City and County Considering Land Bank Idea
Land Bank Update
August 6, 2015
Garden City and Finney County are considering creating a land bank to repurpose abandoned and vacant properties.
On Tuesday, Kaleb Kentner, Garden City’s planning and community development director, proposed establishing a land bank. Holcomb City Council members also were invited to the presentation, but none were present.
According to state statute, a land bank is an entity created by local government to “efficiently hold, manage and transform vacant, abandoned and tax-foreclosed property back into productive use.” It’s used as a way to put those properties back on the property tax roll.
The idea came about after a county tax sale in October in which 59 parcels of land that owed delinquent taxes were sold, generating $1,184,767.
The money was used to pay delinquent taxes on the parcels. Any excess money went back to the property owner, minus fees and interest.
At the tax sale, the county paid $332,354 by default for 28 parcels after no one bid on them.
On Thursday, Finney County Administrator Randy Partington said the county currently owns 29 properties that include homes, buildings, empty lots and unusable property, such as driveways and easements.
Kentner said a land bank would help alleviate the county’s role in maintaining that many properties until another tax sale was organized.
“I think that’s the issue right now that the county’s facing is having to maintain and take care of all those properties,” Kentner said.
Kentner said there is a cost to managing the properties and communities oftentimes end up getting caught with those costs. In a tax sale, some costs are paid while others may not be paid, depending on things like foreclosure.
“We don’t recoup any of those things, and we still have a problem of vacant lots or dilapidated properties that aren’t being productive. They’re not on the tax rolls. They’re not doing the community any good in those neighborhoods,” Kentner said.
A land bank could help expedite the process of getting those properties back on the tax roll.
With a land bank, a trust would be created and an appointed board would oversee properties acquired. While in the trust, a property would be exempt from property taxes, assessments, charges, penalties and interest. The only exception would be special assessments levied to finance public improvements.
The trust would take over the role of maintaining and taking care of those properties, Kentner said.
Residential, commercial and industrial properties could be eligible for the land bank.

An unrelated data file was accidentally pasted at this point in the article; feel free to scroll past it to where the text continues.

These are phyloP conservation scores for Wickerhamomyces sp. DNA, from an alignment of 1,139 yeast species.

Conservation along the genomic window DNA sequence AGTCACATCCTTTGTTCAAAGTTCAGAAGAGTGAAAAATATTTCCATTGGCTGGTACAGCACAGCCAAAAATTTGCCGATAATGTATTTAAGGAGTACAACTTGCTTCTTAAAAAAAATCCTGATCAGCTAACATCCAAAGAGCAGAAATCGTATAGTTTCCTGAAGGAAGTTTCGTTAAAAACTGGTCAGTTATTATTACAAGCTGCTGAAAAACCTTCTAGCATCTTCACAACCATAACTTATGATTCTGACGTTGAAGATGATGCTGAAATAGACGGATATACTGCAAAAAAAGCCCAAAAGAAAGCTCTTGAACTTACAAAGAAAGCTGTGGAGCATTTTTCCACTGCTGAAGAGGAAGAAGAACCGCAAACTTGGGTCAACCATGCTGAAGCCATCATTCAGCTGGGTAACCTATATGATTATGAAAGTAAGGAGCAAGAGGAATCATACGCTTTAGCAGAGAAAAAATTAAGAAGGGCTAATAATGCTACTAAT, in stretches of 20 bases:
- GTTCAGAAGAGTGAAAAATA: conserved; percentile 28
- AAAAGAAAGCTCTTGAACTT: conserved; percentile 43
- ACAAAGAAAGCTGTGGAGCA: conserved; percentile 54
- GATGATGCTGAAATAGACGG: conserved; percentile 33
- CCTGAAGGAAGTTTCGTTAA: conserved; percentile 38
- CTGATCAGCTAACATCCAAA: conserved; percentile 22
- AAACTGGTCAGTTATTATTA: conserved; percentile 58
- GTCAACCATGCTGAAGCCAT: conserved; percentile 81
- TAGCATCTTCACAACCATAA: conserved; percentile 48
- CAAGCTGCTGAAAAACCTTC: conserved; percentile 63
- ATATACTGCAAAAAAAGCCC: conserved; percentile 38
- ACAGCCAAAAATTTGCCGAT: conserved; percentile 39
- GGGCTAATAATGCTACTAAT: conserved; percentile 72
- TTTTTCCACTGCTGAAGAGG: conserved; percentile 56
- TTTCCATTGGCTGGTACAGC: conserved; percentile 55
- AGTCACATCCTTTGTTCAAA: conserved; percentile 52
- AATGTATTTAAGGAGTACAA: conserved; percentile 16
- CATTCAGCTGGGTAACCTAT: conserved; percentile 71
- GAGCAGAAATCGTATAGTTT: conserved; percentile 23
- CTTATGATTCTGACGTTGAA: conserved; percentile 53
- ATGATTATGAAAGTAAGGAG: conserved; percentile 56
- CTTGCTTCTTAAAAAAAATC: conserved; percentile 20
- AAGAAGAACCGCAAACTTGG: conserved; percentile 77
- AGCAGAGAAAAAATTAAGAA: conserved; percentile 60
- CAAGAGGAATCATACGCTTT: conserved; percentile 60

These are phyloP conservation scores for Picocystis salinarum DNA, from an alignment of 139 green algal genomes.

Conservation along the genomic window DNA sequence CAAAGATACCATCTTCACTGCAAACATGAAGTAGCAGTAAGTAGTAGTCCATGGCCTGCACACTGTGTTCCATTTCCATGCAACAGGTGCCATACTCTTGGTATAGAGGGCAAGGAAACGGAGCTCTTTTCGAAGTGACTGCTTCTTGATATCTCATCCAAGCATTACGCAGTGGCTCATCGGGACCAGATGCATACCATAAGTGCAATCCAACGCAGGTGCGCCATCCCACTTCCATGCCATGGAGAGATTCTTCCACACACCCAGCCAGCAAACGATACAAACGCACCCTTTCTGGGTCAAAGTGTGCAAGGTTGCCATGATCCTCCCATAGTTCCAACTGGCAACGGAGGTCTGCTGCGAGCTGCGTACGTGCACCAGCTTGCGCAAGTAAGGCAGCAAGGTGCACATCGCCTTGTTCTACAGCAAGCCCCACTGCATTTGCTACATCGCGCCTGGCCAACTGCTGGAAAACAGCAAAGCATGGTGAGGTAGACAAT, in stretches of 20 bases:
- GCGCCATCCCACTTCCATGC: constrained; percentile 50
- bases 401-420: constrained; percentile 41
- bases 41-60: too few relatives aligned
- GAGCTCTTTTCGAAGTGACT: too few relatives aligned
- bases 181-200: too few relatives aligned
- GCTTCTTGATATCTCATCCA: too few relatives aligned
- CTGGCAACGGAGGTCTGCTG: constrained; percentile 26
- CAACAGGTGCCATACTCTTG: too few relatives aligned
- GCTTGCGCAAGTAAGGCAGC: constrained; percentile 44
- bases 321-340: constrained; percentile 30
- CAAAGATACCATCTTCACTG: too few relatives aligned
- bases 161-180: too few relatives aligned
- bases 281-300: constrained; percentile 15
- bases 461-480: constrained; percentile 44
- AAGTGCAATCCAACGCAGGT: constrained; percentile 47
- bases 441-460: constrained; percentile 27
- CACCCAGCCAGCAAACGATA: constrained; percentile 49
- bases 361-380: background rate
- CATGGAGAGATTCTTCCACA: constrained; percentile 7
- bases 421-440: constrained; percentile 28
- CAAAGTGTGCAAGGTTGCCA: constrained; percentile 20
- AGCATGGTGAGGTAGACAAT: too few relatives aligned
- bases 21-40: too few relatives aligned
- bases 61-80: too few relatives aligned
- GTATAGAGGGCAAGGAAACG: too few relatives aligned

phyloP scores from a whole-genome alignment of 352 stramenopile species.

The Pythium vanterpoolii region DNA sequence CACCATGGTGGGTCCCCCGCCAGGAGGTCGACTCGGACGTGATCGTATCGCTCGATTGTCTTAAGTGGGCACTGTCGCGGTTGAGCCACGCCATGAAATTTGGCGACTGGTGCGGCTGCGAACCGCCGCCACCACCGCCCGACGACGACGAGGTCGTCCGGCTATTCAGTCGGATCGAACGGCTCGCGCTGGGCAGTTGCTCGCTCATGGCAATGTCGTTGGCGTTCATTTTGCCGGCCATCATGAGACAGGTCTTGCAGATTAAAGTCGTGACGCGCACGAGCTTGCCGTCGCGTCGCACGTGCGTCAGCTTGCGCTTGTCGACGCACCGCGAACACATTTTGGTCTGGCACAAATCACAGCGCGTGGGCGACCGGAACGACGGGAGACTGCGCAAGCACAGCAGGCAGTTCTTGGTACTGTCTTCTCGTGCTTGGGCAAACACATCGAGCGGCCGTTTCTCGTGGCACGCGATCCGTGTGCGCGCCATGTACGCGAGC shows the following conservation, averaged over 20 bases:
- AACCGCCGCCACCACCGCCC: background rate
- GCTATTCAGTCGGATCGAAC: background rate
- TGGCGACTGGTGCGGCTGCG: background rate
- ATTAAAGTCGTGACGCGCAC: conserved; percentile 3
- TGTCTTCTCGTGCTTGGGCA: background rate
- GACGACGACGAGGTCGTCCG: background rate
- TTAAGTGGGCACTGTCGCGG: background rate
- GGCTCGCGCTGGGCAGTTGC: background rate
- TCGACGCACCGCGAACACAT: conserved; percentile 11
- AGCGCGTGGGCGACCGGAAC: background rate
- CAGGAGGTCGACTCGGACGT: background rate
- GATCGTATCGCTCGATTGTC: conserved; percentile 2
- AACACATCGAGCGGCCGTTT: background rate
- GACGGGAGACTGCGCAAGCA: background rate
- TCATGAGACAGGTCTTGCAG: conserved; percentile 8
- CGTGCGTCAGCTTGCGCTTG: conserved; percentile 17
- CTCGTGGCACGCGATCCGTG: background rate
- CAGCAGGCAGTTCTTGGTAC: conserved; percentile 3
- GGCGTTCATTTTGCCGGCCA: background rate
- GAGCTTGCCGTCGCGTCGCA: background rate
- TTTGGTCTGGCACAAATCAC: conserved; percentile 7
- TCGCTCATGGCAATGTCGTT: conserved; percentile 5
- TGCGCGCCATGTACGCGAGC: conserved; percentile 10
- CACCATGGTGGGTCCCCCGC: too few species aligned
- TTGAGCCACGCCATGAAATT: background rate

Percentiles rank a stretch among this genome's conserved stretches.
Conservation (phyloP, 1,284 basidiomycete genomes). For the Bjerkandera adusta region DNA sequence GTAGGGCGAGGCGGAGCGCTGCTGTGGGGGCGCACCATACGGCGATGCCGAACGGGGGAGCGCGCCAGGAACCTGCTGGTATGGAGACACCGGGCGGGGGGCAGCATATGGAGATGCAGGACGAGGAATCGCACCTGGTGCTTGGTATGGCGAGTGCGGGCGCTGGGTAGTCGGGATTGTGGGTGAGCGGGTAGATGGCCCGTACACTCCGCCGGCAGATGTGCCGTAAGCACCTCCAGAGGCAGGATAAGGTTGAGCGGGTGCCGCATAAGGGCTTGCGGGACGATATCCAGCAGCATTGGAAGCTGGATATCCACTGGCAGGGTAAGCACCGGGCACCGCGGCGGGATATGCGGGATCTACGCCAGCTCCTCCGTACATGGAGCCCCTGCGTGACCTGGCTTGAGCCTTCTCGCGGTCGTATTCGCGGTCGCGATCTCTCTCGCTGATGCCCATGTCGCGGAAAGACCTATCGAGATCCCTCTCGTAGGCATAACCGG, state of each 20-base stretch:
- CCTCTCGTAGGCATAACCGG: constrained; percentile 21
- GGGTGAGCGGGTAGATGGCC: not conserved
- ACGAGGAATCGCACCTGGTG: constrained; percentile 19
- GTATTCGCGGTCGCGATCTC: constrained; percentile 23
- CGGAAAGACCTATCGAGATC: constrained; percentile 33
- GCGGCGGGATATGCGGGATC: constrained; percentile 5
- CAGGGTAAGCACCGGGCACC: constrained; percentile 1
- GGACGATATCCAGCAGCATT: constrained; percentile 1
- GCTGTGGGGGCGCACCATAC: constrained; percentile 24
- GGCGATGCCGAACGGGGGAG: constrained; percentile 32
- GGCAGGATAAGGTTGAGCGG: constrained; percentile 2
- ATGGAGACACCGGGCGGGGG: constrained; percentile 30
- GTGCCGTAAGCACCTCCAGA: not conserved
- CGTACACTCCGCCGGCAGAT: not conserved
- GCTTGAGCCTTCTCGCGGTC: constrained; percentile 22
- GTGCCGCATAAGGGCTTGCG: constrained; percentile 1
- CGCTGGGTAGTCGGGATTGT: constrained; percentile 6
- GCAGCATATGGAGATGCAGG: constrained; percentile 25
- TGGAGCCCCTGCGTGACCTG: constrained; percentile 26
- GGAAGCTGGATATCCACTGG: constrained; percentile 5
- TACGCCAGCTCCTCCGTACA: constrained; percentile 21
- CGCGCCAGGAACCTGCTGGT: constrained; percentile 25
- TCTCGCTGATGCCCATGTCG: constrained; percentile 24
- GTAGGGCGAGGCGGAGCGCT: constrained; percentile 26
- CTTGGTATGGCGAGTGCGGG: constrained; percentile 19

There are legal requirements involved in establishing a land bank. According to an information packet Kentner provided to commissioners, the land bank must be governed by a non-compensated board of trustees; the board of trustees must keep accurate accounts of all receipts and disbursements; all records and accounts must be available for public inspection; and the land bank must make an annual report to the governing body, including an inventory of all property held by the land bank.
Kentner said the city and county commissioners could establish policies for the board of trustees to follow. Having a board that deals solely with those properties would help expedite the process of getting them back on the tax roll because that would be their sole responsibility, he said.
“The whole point of the land bank is to get the properties out of this stagnant state of nothing and bring them back into productivity, and adding to the values of … the neighborhoods,” Kentner said.
Kentner said several communities in the state, including Hutchinson, Greensburg and Junction City, have established land banks. Each one operates differently, based on that particular community’s needs.
Based on his research of other land banks, Kentner said, getting one fully operational and productive takes time, possibly several years.
“Once a land bank is established, it may take three or four years of collecting properties, purchasing foreclosed properties, before they actually start marketing any of those,” he said. “It’s a hodgepodge of properties all over, and they’re trying to understand how to get those properties into productivity.”
Kentner said he wanted to bring the topic to both commissions to gauge interest.
“I think it all just really depends on what you guys think is important and whether it’s a priority at this time or not,” he said.
No action was taken Tuesday, but planning and development staff will continue to research the idea and will present options and alternatives later for further consideration.
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